Sherry Seals, a Parrish-based equine body therapist, once had a horse that threw a fuss at the sight of electric clippers. (It’s essential that a horse have a good haircut before a show.) Her job? To figure out why.
A lifelong horse enthusiast, Seals was an experienced vet tech who pursued holistic disciplines after seeing Dade City-based veterinarian and equine acupuncturist Dr. Peggy Fleming successfully treat one of her own horses. Seals is now certified in a variety of alternative therapies, including a range of stretching and body work, from reiki to deep-tissue massage. She also works closely with other local horse professionals, including veterinarians, farriers and trainers, to make sure her clients get the care they need.
Seals works by touching the horse all over, feeling for abnormalities in the skin, muscle tissue and fascia, as well as an assessment of posture and even lifestyle.
In this case, Seals noticed that the big thoroughbred, a regular client, had soreness in his hocks, the area halfway down the back legs. Hunter-jumpers are susceptible to leg injuries, and they can suffer from repetitive-motion maladies like any single-sport athlete, “no different from a tennis player who gets tennis elbow or a golfer who gets a bad back,” Seals says.
“His weird behavior was because he didn’t want to put weight on those hind legs,” she explains. “When you come at him with a pair of clippers, all he knows is that it’s uncomfortable.”
Seals referred the horse to veterinarians, who performed a full evaluation and were able to treat the affected joints.
One month later the thoroughbred competed in two shows in one weekend, taking first in his class at both. The owner sent Seals a photo of the triumphant horse, standing tall with his ribbons, sporting a fresh haircut. —Hannah Wallace
What Your Horse Can’t Tell You, a Psychic Can
If you have sometimes wondered what’s on your horse’s mind, energy reader Vickie Emanuele says she can tell you. “I sense how they’re feeling, because I feel it in my own body,” says Emanuele, who works bicoastally in Florida and California. “I’m a medium; I can read the horse and balance its energy field with the shifting of my hands.” The reading, she says, ultimately helps with pain, balance, behavior and even food allergies.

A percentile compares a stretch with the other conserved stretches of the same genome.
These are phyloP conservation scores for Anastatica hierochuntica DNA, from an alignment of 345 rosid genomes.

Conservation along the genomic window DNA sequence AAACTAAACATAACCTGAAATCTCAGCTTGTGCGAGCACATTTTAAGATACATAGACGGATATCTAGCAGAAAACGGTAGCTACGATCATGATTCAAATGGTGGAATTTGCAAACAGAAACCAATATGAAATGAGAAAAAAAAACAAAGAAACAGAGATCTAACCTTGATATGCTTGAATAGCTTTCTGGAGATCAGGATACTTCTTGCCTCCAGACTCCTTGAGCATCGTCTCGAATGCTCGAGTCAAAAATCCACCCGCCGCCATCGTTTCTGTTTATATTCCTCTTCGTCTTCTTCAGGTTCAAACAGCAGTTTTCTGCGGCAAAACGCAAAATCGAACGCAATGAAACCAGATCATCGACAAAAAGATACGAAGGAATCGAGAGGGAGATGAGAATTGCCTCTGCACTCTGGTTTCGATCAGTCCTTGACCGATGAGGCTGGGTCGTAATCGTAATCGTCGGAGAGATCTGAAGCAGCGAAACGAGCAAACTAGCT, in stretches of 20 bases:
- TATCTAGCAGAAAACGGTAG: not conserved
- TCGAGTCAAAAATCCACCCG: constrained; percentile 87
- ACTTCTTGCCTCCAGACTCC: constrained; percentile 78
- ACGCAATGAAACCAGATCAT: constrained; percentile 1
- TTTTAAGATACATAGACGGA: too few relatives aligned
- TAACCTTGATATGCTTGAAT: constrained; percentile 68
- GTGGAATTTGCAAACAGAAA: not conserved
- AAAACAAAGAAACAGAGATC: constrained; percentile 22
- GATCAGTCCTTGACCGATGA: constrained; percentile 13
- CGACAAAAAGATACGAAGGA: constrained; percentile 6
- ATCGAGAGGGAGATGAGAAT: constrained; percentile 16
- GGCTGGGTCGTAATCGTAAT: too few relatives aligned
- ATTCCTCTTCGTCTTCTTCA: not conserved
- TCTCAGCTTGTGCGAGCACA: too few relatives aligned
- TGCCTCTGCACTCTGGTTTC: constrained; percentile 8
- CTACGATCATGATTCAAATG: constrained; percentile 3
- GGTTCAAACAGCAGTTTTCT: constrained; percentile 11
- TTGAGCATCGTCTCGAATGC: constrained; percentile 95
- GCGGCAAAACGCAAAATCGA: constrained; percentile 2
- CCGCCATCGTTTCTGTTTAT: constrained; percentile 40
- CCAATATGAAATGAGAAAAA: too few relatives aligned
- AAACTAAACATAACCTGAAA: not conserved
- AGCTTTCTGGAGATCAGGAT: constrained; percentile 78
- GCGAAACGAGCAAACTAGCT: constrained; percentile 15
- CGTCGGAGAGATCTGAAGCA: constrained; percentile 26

That’s especially important with high-priced performance animals—say, a jumper that balks or a barrel racer that, in his horse heart, really wants to do dressage. (Emanuele says she worked with a horse and its owner on that very issue.) Emanuele’s session price of $125 for a 15-minute long-distance reading (working with a photo of the animal online) or $250 for an hour-long face to face may sound reasonable to an owner desperate to get their horse back to work again.
“I don’t have any clients who are skeptical, or they wouldn’t call me,” Emanuele says. But she adds that owners are sometimes amazed at the difference before a reading and after. Case in point: “I had a horse that didn’t want to go into its barn, because he was seeing the ghost of a horse that had been put down there,” she says. Moved to a different stall, the horse was “very happy.”—Kay Kipling
Horses respond to acupuncture treatment just like humans do. Some get excited when the needles come out, and some just plain hate it.
But according to animal acupuncturist Wendy Ying, even if an animal doesn’t like the procedure, acupuncture can help a horse deal with back and muscle pains, lameness and even conditions like anhidrosis, which prevents animals from sweating normally and can be a serious danger during Sarasota’s hot and humid summers. “A lot of people think acupuncture is just for musculoskeletal pain,” Ying says, “but it also helps balance energy in the body and can be used for nerve pain, organ problems and the immune system.”
In addition to acupuncture, Ying’s practice, Holistic Veterinary House Calls, offers chiropractic adjustments, herbal remedies and other traditional Chinese veterinary techniques. An introductory appointment costs $250, while follow-up visits are $200.—Cooper Levey-Baker